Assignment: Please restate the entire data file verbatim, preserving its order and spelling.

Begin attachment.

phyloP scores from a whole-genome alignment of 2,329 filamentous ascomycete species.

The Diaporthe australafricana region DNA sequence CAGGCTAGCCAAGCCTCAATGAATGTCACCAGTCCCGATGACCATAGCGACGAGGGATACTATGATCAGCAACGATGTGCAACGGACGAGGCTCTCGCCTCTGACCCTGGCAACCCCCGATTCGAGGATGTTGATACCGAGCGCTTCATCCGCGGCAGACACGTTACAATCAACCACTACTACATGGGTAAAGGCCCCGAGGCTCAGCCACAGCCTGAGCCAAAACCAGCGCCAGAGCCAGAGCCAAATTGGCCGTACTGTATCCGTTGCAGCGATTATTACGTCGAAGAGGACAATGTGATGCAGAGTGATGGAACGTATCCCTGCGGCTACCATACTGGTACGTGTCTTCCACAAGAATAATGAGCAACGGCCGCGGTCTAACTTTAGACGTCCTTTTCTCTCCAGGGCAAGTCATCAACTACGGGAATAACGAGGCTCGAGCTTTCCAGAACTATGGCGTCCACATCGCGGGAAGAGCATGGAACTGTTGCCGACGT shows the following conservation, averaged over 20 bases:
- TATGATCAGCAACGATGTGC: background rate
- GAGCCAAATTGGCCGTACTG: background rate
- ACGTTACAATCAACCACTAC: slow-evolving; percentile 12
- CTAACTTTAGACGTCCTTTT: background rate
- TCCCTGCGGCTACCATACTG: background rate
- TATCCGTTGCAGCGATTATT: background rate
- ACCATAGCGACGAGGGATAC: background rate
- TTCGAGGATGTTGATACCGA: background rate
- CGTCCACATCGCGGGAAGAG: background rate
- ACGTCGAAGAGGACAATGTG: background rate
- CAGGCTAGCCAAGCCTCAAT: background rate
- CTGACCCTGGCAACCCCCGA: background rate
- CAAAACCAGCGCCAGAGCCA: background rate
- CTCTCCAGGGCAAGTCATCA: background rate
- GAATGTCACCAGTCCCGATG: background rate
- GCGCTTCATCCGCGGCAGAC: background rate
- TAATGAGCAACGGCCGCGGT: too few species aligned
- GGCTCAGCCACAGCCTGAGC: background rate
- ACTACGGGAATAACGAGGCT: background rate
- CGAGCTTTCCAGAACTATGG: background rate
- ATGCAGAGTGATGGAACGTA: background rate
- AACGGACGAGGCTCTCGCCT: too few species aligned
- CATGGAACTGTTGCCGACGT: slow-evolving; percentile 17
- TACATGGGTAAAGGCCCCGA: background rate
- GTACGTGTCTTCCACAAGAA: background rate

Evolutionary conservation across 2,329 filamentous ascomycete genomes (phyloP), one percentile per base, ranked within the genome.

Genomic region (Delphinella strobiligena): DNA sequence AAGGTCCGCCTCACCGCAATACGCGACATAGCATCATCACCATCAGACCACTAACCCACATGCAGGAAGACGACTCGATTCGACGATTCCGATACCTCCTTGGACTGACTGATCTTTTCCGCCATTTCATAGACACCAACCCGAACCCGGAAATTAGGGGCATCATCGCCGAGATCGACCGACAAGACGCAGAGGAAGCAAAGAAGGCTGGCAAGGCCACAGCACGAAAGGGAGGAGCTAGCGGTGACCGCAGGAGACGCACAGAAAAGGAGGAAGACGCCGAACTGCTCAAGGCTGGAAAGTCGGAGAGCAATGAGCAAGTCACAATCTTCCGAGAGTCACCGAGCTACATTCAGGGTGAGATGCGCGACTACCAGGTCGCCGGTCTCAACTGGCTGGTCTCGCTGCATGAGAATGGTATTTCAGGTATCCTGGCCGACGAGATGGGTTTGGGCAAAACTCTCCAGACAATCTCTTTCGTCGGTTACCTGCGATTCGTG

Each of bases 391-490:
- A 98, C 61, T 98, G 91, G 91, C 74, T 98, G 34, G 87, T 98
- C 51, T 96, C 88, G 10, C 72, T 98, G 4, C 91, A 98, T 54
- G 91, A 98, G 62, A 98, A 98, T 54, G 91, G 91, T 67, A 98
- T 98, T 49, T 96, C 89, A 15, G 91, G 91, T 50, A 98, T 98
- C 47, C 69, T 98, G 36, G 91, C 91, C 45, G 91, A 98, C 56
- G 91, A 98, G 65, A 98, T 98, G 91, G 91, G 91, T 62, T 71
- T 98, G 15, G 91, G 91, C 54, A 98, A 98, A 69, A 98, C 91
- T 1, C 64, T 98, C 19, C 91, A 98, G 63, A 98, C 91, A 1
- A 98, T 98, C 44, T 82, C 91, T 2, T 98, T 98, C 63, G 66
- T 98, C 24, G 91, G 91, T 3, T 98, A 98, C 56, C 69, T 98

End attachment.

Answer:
phyloP scores from a whole-genome alignment of 2,329 filamentous ascomycete species.

The Diaporthe australafricana region DNA sequence CAGGCTAGCCAAGCCTCAATGAATGTCACCAGTCCCGATGACCATAGCGACGAGGGATACTATGATCAGCAACGATGTGCAACGGACGAGGCTCTCGCCTCTGACCCTGGCAACCCCCGATTCGAGGATGTTGATACCGAGCGCTTCATCCGCGGCAGACACGTTACAATCAACCACTACTACATGGGTAAAGGCCCCGAGGCTCAGCCACAGCCTGAGCCAAAACCAGCGCCAGAGCCAGAGCCAAATTGGCCGTACTGTATCCGTTGCAGCGATTATTACGTCGAAGAGGACAATGTGATGCAGAGTGATGGAACGTATCCCTGCGGCTACCATACTGGTACGTGTCTTCCACAAGAATAATGAGCAACGGCCGCGGTCTAACTTTAGACGTCCTTTTCTCTCCAGGGCAAGTCATCAACTACGGGAATAACGAGGCTCGAGCTTTCCAGAACTATGGCGTCCACATCGCGGGAAGAGCATGGAACTGTTGCCGACGT shows the following conservation, averaged over 20 bases:
- TATGATCAGCAACGATGTGC: background rate
- GAGCCAAATTGGCCGTACTG: background rate
- ACGTTACAATCAACCACTAC: slow-evolving; percentile 12
- CTAACTTTAGACGTCCTTTT: background rate
- TCCCTGCGGCTACCATACTG: background rate
- TATCCGTTGCAGCGATTATT: background rate
- ACCATAGCGACGAGGGATAC: background rate
- TTCGAGGATGTTGATACCGA: background rate
- CGTCCACATCGCGGGAAGAG: background rate
- ACGTCGAAGAGGACAATGTG: background rate
- CAGGCTAGCCAAGCCTCAAT: background rate
- CTGACCCTGGCAACCCCCGA: background rate
- CAAAACCAGCGCCAGAGCCA: background rate
- CTCTCCAGGGCAAGTCATCA: background rate
- GAATGTCACCAGTCCCGATG: background rate
- GCGCTTCATCCGCGGCAGAC: background rate
- TAATGAGCAACGGCCGCGGT: too few species aligned
- GGCTCAGCCACAGCCTGAGC: background rate
- ACTACGGGAATAACGAGGCT: background rate
- CGAGCTTTCCAGAACTATGG: background rate
- ATGCAGAGTGATGGAACGTA: background rate
- AACGGACGAGGCTCTCGCCT: too few species aligned
- CATGGAACTGTTGCCGACGT: slow-evolving; percentile 17
- TACATGGGTAAAGGCCCCGA: background rate
- GTACGTGTCTTCCACAAGAA: background rate

Evolutionary conservation across 2,329 filamentous ascomycete genomes (phyloP), one percentile per base, ranked within the genome.

Genomic region (Delphinella strobiligena): DNA sequence AAGGTCCGCCTCACCGCAATACGCGACATAGCATCATCACCATCAGACCACTAACCCACATGCAGGAAGACGACTCGATTCGACGATTCCGATACCTCCTTGGACTGACTGATCTTTTCCGCCATTTCATAGACACCAACCCGAACCCGGAAATTAGGGGCATCATCGCCGAGATCGACCGACAAGACGCAGAGGAAGCAAAGAAGGCTGGCAAGGCCACAGCACGAAAGGGAGGAGCTAGCGGTGACCGCAGGAGACGCACAGAAAAGGAGGAAGACGCCGAACTGCTCAAGGCTGGAAAGTCGGAGAGCAATGAGCAAGTCACAATCTTCCGAGAGTCACCGAGCTACATTCAGGGTGAGATGCGCGACTACCAGGTCGCCGGTCTCAACTGGCTGGTCTCGCTGCATGAGAATGGTATTTCAGGTATCCTGGCCGACGAGATGGGTTTGGGCAAAACTCTCCAGACAATCTCTTTCGTCGGTTACCTGCGATTCGTG

Each of bases 391-490:
- A 98, C 61, T 98, G 91, G 91, C 74, T 98, G 34, G 87, T 98
- C 51, T 96, C 88, G 10, C 72, T 98, G 4, C 91, A 98, T 54
- G 91, A 98, G 62, A 98, A 98, T 54, G 91, G 91, T 67, A 98
- T 98, T 49, T 96, C 89, A 15, G 91, G 91, T 50, A 98, T 98
- C 47, C 69, T 98, G 36, G 91, C 91, C 45, G 91, A 98, C 56
- G 91, A 98, G 65, A 98, T 98, G 91, G 91, G 91, T 62, T 71
- T 98, G 15, G 91, G 91, C 54, A 98, A 98, A 69, A 98, C 91
- T 1, C 64, T 98, C 19, C 91, A 98, G 63, A 98, C 91, A 1
- A 98, T 98, C 44, T 82, C 91, T 2, T 98, T 98, C 63, G 66
- T 98, C 24, G 91, G 91, T 3, T 98, A 98, C 56, C 69, T 98